The Nightingale Won't Let You SleepSteven Heighton, novelist, short story writer and poet, will read from his latest book, The Nightingale Won’t Let You Sleep, on Thursday, Feb. 15 at 7 p.m. in the Ganong Hall Lecture Theatre at the University of New Brunswick’s Saint John campus.

Mr. Heighton is the author of 14 books, including three short story collections, three novels and six poetry collections. His poetry collection The Waking Comes Late, received the 2016 Governor General’s Award for Poetry. He is also the author of the novel Afterlands, which was a New York Times Book Review Editors’ Choice, and a “best of year” selection in 10 publications in Canada, the USA and the UK. It has been optioned for film and is in pre-production.

In addition to receiving a Governor General’s Award for Poetry, he is also the recipient of the Gerald Lampert Award, the 2010 K.M. Hunter Award, the 2011 P.K. Page Founders’ Award, The Petra Kenney Prize, the Air Canada Award, and four gold National Magazine Awards.

In the The Nightingale Won’t Let You Sleep, Elias Trifannis is desperate to belong somewhere. To make his dying ex-cop father happy, he joins the military – but in Afghanistan, by the time he realizes his last-minute bid for connection was a terrible mistake, it’s too late and a tragedy has occurred.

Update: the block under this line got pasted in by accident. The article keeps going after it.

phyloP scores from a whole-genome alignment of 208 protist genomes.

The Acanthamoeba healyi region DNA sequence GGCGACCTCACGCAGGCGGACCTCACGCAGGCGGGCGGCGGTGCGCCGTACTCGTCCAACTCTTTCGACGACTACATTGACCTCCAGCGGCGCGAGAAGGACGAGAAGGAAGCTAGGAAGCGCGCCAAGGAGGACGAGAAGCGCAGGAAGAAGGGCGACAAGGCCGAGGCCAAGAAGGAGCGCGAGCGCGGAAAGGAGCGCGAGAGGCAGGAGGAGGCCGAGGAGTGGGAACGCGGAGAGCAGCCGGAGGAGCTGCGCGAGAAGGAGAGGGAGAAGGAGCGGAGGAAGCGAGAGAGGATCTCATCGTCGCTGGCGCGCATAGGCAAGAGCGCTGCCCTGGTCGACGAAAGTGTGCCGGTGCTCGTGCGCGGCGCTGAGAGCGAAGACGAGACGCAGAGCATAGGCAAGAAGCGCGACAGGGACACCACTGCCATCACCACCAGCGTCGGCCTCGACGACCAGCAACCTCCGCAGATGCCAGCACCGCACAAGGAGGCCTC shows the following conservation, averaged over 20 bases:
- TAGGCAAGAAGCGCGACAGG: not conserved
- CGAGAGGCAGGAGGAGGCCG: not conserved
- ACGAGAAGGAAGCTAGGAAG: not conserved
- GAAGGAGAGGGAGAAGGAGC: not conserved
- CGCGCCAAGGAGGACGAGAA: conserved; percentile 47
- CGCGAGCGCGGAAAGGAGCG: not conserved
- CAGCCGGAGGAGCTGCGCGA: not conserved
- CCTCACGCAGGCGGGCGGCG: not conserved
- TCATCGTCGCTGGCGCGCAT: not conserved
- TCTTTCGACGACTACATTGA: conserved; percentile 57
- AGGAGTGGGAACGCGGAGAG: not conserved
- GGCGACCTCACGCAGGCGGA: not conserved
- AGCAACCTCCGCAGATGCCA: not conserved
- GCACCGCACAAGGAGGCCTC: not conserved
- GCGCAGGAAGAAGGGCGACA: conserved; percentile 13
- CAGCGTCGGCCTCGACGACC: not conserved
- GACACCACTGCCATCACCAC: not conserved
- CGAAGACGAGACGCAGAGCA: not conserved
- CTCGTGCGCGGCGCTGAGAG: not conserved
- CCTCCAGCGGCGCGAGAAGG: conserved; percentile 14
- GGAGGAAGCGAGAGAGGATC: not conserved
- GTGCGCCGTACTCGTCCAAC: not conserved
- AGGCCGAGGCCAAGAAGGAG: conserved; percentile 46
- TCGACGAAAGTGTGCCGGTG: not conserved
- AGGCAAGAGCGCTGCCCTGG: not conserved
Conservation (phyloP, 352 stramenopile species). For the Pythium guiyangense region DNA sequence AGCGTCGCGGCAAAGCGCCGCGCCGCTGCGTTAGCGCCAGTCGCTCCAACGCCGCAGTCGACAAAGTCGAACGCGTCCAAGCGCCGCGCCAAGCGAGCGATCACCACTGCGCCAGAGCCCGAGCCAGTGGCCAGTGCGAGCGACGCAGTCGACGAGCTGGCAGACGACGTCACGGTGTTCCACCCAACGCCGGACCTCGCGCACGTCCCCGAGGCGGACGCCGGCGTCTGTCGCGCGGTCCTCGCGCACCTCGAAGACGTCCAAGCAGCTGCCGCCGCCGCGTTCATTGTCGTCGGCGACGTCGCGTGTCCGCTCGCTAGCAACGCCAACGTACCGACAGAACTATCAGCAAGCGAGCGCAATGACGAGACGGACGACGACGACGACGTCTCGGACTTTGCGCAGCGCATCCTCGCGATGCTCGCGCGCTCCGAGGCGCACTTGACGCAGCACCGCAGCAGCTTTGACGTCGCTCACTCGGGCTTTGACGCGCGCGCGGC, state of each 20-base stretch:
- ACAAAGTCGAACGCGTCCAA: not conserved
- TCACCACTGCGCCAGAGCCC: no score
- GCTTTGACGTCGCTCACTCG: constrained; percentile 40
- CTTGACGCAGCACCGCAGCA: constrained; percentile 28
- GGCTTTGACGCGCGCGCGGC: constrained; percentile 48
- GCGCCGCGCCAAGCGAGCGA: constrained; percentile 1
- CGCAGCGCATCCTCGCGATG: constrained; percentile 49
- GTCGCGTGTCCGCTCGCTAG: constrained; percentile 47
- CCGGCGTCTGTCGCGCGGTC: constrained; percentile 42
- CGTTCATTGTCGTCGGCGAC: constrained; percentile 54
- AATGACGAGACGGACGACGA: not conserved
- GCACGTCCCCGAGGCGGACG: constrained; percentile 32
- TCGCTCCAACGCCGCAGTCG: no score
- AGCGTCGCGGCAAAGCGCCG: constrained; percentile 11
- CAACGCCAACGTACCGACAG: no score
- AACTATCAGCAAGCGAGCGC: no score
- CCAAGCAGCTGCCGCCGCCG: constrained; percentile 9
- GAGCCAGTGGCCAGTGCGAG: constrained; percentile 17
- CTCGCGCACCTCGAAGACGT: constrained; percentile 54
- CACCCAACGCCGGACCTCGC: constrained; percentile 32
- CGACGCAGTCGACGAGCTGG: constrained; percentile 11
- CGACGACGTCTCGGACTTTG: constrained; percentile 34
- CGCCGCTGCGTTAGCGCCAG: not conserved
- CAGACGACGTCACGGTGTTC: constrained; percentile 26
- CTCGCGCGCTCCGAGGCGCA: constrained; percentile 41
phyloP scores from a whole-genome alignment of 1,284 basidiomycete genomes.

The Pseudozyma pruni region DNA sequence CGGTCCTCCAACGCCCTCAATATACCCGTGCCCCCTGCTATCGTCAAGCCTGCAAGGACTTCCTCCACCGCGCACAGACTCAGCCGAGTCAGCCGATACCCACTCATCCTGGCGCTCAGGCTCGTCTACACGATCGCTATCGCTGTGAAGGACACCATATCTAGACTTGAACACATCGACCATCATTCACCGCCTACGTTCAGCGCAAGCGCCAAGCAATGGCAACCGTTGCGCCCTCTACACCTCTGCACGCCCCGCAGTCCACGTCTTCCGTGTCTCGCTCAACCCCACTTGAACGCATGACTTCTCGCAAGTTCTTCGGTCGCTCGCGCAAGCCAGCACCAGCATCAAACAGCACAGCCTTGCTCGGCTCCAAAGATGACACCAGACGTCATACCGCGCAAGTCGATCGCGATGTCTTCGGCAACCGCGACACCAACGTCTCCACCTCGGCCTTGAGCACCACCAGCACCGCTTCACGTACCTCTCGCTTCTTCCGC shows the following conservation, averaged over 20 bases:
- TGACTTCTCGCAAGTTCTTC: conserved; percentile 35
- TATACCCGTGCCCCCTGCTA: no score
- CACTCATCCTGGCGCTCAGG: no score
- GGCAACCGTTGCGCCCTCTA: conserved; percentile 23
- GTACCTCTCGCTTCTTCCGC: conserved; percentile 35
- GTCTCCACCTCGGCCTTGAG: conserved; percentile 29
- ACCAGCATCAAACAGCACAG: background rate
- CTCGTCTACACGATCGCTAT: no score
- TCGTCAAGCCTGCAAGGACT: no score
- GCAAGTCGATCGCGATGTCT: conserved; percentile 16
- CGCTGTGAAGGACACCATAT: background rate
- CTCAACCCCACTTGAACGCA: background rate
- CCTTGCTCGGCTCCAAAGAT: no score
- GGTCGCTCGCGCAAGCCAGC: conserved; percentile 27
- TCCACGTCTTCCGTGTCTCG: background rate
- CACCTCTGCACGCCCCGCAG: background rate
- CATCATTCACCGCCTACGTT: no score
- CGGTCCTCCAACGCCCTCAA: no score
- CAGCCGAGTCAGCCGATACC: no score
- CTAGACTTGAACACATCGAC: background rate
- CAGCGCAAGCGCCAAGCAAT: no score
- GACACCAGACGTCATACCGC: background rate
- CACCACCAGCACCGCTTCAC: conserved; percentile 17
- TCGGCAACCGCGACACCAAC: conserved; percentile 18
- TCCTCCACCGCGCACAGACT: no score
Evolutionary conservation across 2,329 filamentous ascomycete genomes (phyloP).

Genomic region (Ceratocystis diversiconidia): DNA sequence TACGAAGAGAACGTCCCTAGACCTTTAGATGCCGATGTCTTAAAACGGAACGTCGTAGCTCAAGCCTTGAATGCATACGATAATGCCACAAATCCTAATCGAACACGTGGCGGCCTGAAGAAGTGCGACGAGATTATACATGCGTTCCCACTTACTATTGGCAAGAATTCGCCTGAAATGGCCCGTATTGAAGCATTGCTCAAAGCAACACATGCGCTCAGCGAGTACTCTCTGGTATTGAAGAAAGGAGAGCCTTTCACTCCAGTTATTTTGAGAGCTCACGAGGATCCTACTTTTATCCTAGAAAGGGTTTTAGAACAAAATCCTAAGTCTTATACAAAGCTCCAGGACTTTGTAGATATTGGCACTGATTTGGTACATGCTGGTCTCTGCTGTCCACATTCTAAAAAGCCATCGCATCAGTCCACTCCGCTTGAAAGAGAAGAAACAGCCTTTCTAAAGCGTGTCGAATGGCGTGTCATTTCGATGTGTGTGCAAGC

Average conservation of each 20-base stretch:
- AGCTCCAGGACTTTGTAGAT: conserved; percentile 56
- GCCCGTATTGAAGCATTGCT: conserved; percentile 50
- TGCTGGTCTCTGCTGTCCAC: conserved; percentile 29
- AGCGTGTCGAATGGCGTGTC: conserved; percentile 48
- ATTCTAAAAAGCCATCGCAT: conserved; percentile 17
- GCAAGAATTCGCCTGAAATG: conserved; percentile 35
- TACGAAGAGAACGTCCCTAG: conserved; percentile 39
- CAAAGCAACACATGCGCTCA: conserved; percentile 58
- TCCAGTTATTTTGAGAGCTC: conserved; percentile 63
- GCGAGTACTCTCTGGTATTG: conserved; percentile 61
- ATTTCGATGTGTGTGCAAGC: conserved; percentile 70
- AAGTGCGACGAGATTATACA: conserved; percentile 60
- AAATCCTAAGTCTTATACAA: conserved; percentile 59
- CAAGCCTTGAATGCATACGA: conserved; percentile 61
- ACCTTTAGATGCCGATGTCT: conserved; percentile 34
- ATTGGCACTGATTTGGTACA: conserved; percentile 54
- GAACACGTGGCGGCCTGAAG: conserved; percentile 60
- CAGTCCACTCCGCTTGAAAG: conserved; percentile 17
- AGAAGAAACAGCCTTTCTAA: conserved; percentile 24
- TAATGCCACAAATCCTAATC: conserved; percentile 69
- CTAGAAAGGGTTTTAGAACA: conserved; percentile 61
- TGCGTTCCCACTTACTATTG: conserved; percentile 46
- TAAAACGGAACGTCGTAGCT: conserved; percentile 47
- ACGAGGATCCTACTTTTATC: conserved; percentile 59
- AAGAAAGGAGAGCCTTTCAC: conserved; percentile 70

In the aftermath, exhausted by nightmares, Elias is sent to Cyprus to recover, where he attempts to find comfort in the arms of Eylül, a beautiful Turkish journalist. But the lovers’ reprieve ends in a moment of shocking brutality that drives Elias into Varosha, once a popular Greek-Cypriot resort town, abandoned since the Turkish invasion of 1974.

Hidden in the lush, overgrown ruins is a community of exiles and refugees living resourcefully but comfortably. Thanks to the cheerfully corrupt Colonel Kaya, who turns a blind eye, they live under the radar of the Turkish authorities.

As he begins to heal, Elias finds himself drawn to the enigmatic and secretive Kaiti while he learns at last to “simply belong.” But just when it seems he has found sanctuary, events he himself set in motion have already begun to endanger it.

The Lorenzo Reading Series acknowledges the support of the League of Canadian Poets, UNB’s Saint John campus, UNB the Saint John Bookstore, Canada Council for the Arts and its private reading sponsors.

For more information, contact Andrea Kikuchi at (506) 648-5782 or email lorenzo@unb.ca.

Media contact: Andrea Kikuchi